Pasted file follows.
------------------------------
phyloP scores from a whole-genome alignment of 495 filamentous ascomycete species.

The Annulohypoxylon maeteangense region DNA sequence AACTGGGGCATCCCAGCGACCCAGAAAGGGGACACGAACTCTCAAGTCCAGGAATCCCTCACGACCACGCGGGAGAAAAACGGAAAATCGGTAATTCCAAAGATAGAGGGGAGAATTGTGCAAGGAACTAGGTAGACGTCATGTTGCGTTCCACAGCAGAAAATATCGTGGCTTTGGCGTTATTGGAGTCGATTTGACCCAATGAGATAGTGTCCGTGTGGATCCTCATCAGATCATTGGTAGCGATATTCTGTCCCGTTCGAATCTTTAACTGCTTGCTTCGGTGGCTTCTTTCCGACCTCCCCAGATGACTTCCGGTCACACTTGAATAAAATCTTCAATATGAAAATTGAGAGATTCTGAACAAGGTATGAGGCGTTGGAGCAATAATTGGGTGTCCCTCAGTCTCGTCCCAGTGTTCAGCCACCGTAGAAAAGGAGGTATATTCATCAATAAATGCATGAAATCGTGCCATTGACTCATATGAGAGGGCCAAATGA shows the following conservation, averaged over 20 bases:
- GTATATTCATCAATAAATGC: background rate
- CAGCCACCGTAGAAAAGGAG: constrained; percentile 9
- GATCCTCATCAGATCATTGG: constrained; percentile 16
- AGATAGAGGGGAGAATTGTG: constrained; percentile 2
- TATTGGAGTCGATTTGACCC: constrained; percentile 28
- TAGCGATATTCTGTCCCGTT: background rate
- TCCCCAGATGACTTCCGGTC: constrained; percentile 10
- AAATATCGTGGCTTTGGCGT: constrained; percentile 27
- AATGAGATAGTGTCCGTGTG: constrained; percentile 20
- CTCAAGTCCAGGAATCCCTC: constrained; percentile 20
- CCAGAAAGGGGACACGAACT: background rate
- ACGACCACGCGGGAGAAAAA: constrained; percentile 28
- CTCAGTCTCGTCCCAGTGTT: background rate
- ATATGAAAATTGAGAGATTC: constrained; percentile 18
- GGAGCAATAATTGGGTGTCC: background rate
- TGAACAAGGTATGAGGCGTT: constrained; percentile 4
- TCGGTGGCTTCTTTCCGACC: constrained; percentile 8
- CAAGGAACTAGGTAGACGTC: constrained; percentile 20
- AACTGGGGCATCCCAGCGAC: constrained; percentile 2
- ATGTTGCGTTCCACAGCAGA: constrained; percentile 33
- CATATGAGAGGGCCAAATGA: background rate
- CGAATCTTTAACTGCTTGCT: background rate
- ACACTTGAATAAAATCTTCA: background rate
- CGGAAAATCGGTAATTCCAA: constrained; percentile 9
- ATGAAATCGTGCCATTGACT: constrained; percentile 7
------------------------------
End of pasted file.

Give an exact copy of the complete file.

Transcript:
phyloP scores from a whole-genome alignment of 495 filamentous ascomycete species.

The Annulohypoxylon maeteangense region DNA sequence AACTGGGGCATCCCAGCGACCCAGAAAGGGGACACGAACTCTCAAGTCCAGGAATCCCTCACGACCACGCGGGAGAAAAACGGAAAATCGGTAATTCCAAAGATAGAGGGGAGAATTGTGCAAGGAACTAGGTAGACGTCATGTTGCGTTCCACAGCAGAAAATATCGTGGCTTTGGCGTTATTGGAGTCGATTTGACCCAATGAGATAGTGTCCGTGTGGATCCTCATCAGATCATTGGTAGCGATATTCTGTCCCGTTCGAATCTTTAACTGCTTGCTTCGGTGGCTTCTTTCCGACCTCCCCAGATGACTTCCGGTCACACTTGAATAAAATCTTCAATATGAAAATTGAGAGATTCTGAACAAGGTATGAGGCGTTGGAGCAATAATTGGGTGTCCCTCAGTCTCGTCCCAGTGTTCAGCCACCGTAGAAAAGGAGGTATATTCATCAATAAATGCATGAAATCGTGCCATTGACTCATATGAGAGGGCCAAATGA shows the following conservation, averaged over 20 bases:
- GTATATTCATCAATAAATGC: background rate
- CAGCCACCGTAGAAAAGGAG: constrained; percentile 9
- GATCCTCATCAGATCATTGG: constrained; percentile 16
- AGATAGAGGGGAGAATTGTG: constrained; percentile 2
- TATTGGAGTCGATTTGACCC: constrained; percentile 28
- TAGCGATATTCTGTCCCGTT: background rate
- TCCCCAGATGACTTCCGGTC: constrained; percentile 10
- AAATATCGTGGCTTTGGCGT: constrained; percentile 27
- AATGAGATAGTGTCCGTGTG: constrained; percentile 20
- CTCAAGTCCAGGAATCCCTC: constrained; percentile 20
- CCAGAAAGGGGACACGAACT: background rate
- ACGACCACGCGGGAGAAAAA: constrained; percentile 28
- CTCAGTCTCGTCCCAGTGTT: background rate
- ATATGAAAATTGAGAGATTC: constrained; percentile 18
- GGAGCAATAATTGGGTGTCC: background rate
- TGAACAAGGTATGAGGCGTT: constrained; percentile 4
- TCGGTGGCTTCTTTCCGACC: constrained; percentile 8
- CAAGGAACTAGGTAGACGTC: constrained; percentile 20
- AACTGGGGCATCCCAGCGAC: constrained; percentile 2
- ATGTTGCGTTCCACAGCAGA: constrained; percentile 33
- CATATGAGAGGGCCAAATGA: background rate
- CGAATCTTTAACTGCTTGCT: background rate
- ACACTTGAATAAAATCTTCA: background rate
- CGGAAAATCGGTAATTCCAA: constrained; percentile 9
- ATGAAATCGTGCCATTGACT: constrained; percentile 7